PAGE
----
Accepted to study in Sweden! What now? Part 3: Money & Travel

Visa issued, accommodation ready, – the last preparations before you leave for Sweden will certainly involve booking tickets and making some banking and insurance arrangements. Your University is likely to provide you with some kind of “International Students Guide to Sweden”. Read that one carefully! Still, some stuff you only learn from practice – and such tips I’ll share in this post.

  • Make your card ready to handle Swedish kronor!

Sweden is probably one of the most cash-free countries in the world. You can use a debit card to pay pretty much everywhere (the only exception I encountered were public toilets). Hence, it makes more sense to establish a multi-currency account back home, than to bring cash to Sweden. Of course, banks might charge a bit inflated exchange rates, but local exchanges are usually more expensive still.

Choosing a bank smartly can further reduce your transaction costs. Since you’ll most likely open a Swedish bank account after a while, I would recommend opening a multi-currency card at a bank with branches in Sweden. As a rule, intra-bank international money transfers cost a lot less than those between different banks. So check if you have any Swedish banks back home: Swedbank, SEB, Handelsbanken and Nordea are some of the biggest.

Finally, once you’re ready to open a Swedish account, check Jimmy’s post on Banking in Sweden. Gimmy’s got a point there: opening a bank account here is not a walk in the park… But Jimmy spelled it all out nicely.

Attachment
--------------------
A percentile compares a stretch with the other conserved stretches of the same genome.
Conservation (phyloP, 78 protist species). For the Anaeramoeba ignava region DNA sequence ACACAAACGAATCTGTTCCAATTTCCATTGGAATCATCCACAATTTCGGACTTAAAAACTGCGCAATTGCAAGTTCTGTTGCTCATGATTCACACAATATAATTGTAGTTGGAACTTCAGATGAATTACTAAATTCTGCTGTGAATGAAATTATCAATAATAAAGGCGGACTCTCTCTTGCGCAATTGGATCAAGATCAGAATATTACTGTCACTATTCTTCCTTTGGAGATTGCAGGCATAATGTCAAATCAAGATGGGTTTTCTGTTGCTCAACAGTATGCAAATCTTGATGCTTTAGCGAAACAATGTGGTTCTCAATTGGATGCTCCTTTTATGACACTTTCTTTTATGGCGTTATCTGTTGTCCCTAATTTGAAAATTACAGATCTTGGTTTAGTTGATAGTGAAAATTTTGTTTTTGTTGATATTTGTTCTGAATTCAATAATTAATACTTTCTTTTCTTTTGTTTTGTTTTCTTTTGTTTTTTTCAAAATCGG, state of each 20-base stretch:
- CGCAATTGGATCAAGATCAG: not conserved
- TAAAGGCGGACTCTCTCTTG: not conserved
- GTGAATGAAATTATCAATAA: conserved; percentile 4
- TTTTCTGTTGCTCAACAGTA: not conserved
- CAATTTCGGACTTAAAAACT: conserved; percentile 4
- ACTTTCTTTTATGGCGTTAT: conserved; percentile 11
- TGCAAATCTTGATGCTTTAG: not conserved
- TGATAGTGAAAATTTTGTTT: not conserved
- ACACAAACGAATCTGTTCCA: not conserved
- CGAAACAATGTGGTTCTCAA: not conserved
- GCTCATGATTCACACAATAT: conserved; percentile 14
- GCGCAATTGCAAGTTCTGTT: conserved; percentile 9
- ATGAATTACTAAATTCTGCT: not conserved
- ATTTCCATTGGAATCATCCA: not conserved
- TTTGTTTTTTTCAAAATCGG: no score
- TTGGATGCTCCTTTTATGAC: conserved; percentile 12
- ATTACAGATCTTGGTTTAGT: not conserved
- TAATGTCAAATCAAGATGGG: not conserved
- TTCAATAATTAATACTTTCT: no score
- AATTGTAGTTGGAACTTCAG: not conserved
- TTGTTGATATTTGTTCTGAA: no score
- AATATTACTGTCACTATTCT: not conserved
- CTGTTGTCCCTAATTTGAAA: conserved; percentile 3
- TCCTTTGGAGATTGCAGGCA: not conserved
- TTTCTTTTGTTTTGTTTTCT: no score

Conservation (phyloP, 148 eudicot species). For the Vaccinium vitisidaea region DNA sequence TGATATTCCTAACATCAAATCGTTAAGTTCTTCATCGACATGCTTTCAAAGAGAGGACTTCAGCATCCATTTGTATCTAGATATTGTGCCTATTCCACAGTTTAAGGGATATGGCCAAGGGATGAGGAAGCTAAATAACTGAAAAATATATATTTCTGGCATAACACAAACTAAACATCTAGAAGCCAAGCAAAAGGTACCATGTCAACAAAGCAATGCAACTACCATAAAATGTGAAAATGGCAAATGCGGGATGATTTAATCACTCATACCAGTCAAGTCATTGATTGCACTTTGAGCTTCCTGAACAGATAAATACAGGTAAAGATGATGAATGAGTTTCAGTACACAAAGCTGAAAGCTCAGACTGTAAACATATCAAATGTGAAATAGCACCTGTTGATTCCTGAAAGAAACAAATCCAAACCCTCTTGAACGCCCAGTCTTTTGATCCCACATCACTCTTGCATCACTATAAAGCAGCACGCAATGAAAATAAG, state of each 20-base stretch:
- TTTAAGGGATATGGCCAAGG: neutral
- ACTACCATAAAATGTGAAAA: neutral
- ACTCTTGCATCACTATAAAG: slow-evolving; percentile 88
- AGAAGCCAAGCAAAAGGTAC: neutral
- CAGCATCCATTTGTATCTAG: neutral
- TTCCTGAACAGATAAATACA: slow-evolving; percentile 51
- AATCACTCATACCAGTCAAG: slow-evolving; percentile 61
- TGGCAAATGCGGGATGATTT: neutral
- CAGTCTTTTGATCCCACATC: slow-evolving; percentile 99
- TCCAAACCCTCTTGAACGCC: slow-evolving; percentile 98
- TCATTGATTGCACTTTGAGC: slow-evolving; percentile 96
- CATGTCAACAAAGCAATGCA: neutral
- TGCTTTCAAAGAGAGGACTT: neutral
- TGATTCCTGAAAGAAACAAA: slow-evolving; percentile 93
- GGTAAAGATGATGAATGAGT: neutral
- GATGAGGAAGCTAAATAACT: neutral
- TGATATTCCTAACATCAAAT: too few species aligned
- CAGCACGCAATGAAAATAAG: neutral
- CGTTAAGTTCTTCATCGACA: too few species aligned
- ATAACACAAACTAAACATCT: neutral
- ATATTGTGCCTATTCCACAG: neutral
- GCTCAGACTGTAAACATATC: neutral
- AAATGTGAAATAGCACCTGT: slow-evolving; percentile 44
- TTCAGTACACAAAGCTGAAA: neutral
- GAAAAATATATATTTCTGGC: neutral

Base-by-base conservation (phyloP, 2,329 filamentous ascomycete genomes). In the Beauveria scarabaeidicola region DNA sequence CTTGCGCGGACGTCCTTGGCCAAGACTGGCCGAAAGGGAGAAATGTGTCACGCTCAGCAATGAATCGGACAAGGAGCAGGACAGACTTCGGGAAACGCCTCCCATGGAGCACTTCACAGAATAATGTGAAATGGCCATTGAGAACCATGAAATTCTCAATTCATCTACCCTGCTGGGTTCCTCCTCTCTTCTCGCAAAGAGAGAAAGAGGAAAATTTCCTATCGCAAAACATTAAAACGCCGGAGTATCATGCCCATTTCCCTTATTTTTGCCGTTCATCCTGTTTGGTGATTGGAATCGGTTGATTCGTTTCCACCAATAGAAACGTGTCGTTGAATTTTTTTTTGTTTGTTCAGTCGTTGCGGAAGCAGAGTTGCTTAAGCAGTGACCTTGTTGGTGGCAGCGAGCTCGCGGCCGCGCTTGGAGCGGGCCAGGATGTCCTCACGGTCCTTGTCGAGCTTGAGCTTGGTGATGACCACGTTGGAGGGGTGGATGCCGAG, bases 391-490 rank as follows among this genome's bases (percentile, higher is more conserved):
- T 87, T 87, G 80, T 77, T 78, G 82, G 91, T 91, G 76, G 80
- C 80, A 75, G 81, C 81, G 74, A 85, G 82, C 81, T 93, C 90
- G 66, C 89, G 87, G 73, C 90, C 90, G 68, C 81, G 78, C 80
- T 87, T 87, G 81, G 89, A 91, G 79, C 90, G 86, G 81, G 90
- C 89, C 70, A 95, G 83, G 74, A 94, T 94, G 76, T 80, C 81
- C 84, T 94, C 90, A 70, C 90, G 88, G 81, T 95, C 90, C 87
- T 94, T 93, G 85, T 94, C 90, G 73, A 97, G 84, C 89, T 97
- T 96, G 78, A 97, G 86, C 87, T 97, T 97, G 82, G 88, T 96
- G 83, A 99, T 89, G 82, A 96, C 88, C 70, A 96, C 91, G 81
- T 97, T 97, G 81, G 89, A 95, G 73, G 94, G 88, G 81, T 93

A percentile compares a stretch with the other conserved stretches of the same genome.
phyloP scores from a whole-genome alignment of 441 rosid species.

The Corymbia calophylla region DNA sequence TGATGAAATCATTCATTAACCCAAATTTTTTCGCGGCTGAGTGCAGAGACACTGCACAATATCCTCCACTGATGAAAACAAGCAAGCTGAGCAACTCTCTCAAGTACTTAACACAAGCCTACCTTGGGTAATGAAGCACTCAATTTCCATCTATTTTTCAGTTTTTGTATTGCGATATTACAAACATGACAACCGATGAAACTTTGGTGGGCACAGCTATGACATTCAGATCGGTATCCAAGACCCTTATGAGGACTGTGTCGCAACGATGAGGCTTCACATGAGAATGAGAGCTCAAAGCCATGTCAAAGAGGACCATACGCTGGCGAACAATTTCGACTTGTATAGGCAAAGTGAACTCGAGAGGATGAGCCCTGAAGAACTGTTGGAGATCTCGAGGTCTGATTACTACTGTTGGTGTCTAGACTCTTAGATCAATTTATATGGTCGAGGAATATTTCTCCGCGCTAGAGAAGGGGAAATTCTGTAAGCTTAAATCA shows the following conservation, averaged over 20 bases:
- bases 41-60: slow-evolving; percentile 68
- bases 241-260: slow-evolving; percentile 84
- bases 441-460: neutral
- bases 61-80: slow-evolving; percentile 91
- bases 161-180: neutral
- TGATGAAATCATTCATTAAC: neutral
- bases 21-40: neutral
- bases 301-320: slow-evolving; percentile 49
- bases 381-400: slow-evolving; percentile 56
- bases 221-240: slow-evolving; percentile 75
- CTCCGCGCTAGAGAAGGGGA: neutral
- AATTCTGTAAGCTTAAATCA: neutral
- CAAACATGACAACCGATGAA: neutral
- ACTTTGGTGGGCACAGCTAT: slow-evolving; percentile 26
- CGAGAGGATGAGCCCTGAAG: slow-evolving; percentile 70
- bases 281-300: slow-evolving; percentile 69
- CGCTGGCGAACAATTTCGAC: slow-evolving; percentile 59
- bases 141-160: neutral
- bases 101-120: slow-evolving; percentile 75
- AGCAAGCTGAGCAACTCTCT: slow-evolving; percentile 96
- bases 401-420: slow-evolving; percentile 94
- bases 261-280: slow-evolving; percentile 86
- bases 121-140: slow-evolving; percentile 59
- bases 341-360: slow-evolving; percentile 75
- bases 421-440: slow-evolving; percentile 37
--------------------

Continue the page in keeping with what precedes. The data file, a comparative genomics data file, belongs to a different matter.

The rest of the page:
• Book low-cost flights, but be ready for high-cost airport transfers!

All the major low cost Airlines fly to Sweden. So if you’re lucky, you might catch really good ticket deals. However, you should factor in skyrocketing bus prices to get from the Airport to Stockholm. Rainbow-colored  Flygbussarna coaches can take you to the city for $10-$16. By the way, if you fly to Skavsta Airport, the journey to the city will take you some 1.5 hours, in case of Arlanda Airport – up to 1 hour. Oh, and in case you wanna just call a taxi, prices for those really bite: a $50-$60 is a usual range.

If you’re bringing a lot of luggage, it might cost you an arm and a leg. Make sure you check Gimmy’s advice on getting your stuff shipped to Sweden.

Once you’re in Stockholm, it would make sense to buy three-month metro card right away. It’s much cheaper than buying separate rides, especially with a student discount. You can get a student ticket even though you don’t have a Swedish student ID just yet. In the worst case scenario, if controllers stop you and ask for a student card, you can later show up to the Public Transport Office, once you have a student ID, and they won’t fine you.

  • Visit Skatteverket early on!

One of the biggest headaches is to get a personal number from the Local Tax Office – Skatteverket. So I’d recommend Googling the one nearest to your place, and going there once you have your residence permit card, Reference from the University and permanent address.  At Skatteverket, you’ll get a personal number and after that – a Swedish ID card, which are necessary to open a bank account in Sweden. I’ve been pretty impressed with how service-oriented Swedish bureaucracy is, but the process still takes around a month until you get an ID card.

It’s true: you might get overwhelmed with checklists, but settling abroad is about the best method to train some useful life skills. For some encouragement on your journey, see Francesca’s post about 7 things to know before you go to Sweden!


Written by Marta

17 Apr 2015